A federal judge has once again rebuked the administration's efforts to pressure so-called sanctuary cities, going further than any to date in using a recent Supreme Court decision to rule an existing federal law unconstitutional.
The ruling Wednesday from Judge Michael Baylson, a George W. Bush appointee, thus far applies only to his district in the Philadelphia area, but it could lay the groundwork for even more rulings that further limit what the administration can do to punish sanctuary cities -- a key priority of the administration.
The decision relies, in part, on a May ruling from the Supreme Court on state gambling laws.
Baylson had already blocked the Justice Department from imposing new conditions on federal law enforcement grants that Philadelphia has received in the past, limiting his November ruling to the city, which had challenged the move by Attorney General Jeff Sessions. A federal judge in Chicago also has already blocked the new conditions nationwide, a ruling that was upheld in April by an appeals court. The effort from Sessions to impose the conditions had been an attempt to punish sanctuary cities after a federal judge in California had blocked the administration from pursuing broader funding threats.
But the ruling on Wednesday made Baylon's earlier preliminary decision permanent, ruling that the new conditions were illegal and unconstitutional, and went further -- declaring a seemingly obscure federal law that has served as the basis for a substantial amount of what the administration has sought to do on sanctuary cities unconstitutional itself.
The Justice Department released a fiery statement from spokesman Devin O'Malley blasting the ruling, calling it "a victory for criminal aliens in Philadelphia, who can continue to commit crimes in the city knowing that its leadership will protect them from federal immigration officers whose job it is to hold them accountable and remove them from the country."
O'Malley said the department still believes, contrary to the judge's ruling, that it acted legally, and vowed to keep fighting. The agency also released a list of criminals it said Philadelphia had released.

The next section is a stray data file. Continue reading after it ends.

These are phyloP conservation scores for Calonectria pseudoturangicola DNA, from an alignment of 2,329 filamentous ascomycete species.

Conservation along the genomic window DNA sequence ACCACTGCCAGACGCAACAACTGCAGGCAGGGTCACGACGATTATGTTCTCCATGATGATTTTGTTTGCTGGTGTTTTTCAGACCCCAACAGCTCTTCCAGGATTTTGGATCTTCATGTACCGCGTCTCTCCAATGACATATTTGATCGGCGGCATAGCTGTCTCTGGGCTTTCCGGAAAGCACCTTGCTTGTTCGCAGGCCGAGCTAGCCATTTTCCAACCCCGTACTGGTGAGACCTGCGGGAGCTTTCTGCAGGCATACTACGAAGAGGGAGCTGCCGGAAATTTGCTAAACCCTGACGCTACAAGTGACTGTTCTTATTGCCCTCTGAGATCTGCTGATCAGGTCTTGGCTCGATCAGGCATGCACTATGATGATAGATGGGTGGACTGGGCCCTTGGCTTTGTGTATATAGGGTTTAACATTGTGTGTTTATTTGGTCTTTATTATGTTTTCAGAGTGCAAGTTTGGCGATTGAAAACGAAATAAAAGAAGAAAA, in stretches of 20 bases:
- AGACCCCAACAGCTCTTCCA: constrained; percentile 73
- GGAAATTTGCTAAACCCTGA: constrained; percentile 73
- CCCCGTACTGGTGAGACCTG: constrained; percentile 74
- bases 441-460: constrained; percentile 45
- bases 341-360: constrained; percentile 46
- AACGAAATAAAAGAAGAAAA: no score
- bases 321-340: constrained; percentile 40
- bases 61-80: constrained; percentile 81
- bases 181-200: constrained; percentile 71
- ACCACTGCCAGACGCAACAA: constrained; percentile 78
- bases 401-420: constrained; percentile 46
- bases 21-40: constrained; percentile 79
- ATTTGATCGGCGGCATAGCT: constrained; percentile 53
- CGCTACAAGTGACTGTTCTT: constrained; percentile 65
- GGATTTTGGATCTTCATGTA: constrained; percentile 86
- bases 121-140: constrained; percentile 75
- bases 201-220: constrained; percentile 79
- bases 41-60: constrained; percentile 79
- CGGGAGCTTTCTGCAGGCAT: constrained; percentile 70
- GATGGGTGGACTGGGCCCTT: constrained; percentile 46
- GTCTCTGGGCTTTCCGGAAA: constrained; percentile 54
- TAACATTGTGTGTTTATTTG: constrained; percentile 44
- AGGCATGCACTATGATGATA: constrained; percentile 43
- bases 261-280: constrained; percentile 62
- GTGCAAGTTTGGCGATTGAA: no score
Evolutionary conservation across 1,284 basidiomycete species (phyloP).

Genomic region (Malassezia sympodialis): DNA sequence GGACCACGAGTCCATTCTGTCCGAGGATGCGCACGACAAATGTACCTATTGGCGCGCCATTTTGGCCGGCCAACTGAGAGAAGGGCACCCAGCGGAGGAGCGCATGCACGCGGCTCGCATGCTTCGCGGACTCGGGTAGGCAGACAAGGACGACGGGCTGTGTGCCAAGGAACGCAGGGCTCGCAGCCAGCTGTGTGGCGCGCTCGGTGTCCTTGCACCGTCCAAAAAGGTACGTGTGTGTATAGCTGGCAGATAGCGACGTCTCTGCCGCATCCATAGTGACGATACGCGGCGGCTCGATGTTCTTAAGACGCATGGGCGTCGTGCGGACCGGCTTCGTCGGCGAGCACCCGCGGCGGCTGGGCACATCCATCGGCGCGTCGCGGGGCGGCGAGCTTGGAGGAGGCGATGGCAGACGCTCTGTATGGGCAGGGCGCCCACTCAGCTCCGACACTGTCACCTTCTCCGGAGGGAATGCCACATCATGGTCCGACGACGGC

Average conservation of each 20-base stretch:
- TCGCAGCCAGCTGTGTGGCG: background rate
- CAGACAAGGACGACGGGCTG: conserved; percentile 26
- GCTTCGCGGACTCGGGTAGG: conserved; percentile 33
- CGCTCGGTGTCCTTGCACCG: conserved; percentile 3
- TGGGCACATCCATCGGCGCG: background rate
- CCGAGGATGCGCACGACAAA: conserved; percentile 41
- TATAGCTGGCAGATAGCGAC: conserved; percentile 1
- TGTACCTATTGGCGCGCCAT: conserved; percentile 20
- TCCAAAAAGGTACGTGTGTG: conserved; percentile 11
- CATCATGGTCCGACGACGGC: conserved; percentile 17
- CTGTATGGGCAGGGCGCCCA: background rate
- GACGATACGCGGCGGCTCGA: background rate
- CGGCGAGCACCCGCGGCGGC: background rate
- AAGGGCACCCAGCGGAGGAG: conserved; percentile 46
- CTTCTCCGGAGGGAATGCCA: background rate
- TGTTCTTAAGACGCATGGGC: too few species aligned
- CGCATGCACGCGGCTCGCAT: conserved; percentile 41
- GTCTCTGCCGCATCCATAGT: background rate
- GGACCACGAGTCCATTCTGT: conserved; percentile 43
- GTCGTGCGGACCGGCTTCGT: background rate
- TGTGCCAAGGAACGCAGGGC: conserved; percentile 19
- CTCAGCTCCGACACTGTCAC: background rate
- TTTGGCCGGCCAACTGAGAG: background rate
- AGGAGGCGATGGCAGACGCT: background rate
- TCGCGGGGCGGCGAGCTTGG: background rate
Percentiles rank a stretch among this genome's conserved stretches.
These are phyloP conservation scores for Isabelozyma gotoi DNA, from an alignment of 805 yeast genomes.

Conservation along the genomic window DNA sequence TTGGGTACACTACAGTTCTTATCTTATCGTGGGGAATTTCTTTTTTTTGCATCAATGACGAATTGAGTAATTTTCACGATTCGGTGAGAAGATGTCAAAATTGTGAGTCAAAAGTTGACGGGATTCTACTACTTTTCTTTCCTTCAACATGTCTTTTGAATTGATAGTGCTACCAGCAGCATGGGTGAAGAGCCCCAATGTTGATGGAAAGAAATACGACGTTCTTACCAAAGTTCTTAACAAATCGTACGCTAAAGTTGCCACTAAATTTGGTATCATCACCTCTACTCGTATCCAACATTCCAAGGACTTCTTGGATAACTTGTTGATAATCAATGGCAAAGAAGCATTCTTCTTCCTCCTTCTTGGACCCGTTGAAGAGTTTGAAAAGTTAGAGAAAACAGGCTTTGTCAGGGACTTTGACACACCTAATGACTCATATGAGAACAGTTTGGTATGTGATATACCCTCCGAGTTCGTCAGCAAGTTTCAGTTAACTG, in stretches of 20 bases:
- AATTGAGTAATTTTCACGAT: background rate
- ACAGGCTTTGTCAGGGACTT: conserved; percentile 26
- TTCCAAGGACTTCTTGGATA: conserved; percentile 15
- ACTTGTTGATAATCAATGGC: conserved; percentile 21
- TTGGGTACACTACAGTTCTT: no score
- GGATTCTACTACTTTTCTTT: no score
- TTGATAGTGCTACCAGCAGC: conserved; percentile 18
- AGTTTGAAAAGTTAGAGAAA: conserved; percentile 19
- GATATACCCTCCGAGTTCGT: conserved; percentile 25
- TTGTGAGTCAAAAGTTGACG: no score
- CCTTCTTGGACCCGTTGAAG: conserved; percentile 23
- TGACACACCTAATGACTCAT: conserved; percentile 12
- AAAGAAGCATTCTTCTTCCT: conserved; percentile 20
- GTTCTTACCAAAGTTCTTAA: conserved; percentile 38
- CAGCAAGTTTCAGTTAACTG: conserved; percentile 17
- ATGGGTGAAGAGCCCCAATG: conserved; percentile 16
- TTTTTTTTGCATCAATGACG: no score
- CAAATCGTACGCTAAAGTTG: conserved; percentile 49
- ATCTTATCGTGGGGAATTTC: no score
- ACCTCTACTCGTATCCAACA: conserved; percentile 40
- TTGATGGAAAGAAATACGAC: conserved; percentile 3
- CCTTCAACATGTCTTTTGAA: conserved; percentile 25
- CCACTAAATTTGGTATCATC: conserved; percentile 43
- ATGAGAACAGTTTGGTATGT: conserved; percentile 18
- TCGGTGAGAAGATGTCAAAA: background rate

Sanctuary city is a catchall term used to describe jurisdictions that in some way don't cooperate with federal immigration enforcement, especially in terms of detaining immigrants for extra time in jail so they can be picked up by federal authorities, or allowing federal agents into jails to take custody of immigrants. Federal authorities say the enforcement is necessary to keep communities safe, but some local police chiefs say they have policies against such cooperation in order to preserve local resources and maintain essential trust with immigrant communities and victims of crimes.
The Trump administration has been aggressive from its first days in trying to punish cities it deems to be sanctuaries and has used escalating rhetoric to blame those cities for violence, but it has repeatedly been rebuked by the courts, with federal judges in California, Illinois and Pennsylvania blocking various administration efforts to restrict federal funds to cities it perceives to be uncooperative.
But to date, the administration has been allowed to enforce a law referred to by its US Code number, 1373. The small, arcane piece of the Immigration and Nationality Act requires that state and local governments transmit information about individuals' immigration status to the federal government if asked, and that no state or local governments or officials can prohibit doing so.
Until Wednesday, courts have ruled that the federal government is allowed to enforce that law -- which has allowed the Trump administration to maintain one requirement on law enforcement grants already in place that cities comply with 1373, though virtually every sanctuary city maintains it is in compliance, and Baylson issued a formal order that Philadelphia is in fact compliant.
But Baylson cited a substantial ruling from the Supreme Court last month, Murphy v. NCAA, that legalized sports gambling at the state level to go further than any court to date -- ruling that 1373 itself is unconstitutional. The judge wrote that because the Supreme Court had found in that case that the federal government could not prohibit states from passing certain laws, the sanctuary city law was also unconstitutional.
"Because Section 1373 directly tells states and state actors that they must refrain from enacting certain state laws, it is unconstitutional under the Tenth Amendment," Baylson wrote.
The ruling could have a ripple effect in ongoing sanctuary city litigation around the country, where a number of cities and states have sued over administration efforts to punish them.
The Justice Department has itself filed a lawsuit, against California and its sanctuary law. That case partially rests on 1373 as a justification of federal authority.
Earlier this week, Sessions succeeded in his efforts to have the full 7th US Circuit Court of Appeals hear his appeal on the Chicago ruling, but the Justice Department challenged only the ruling from a smaller panel of 7th Circuit judges upholding that the decision could apply nationwide. It is the nationwide nature of the ruling that the full 7th Circuit Court will hear, not whether Sessions' actions are legal or constitutional.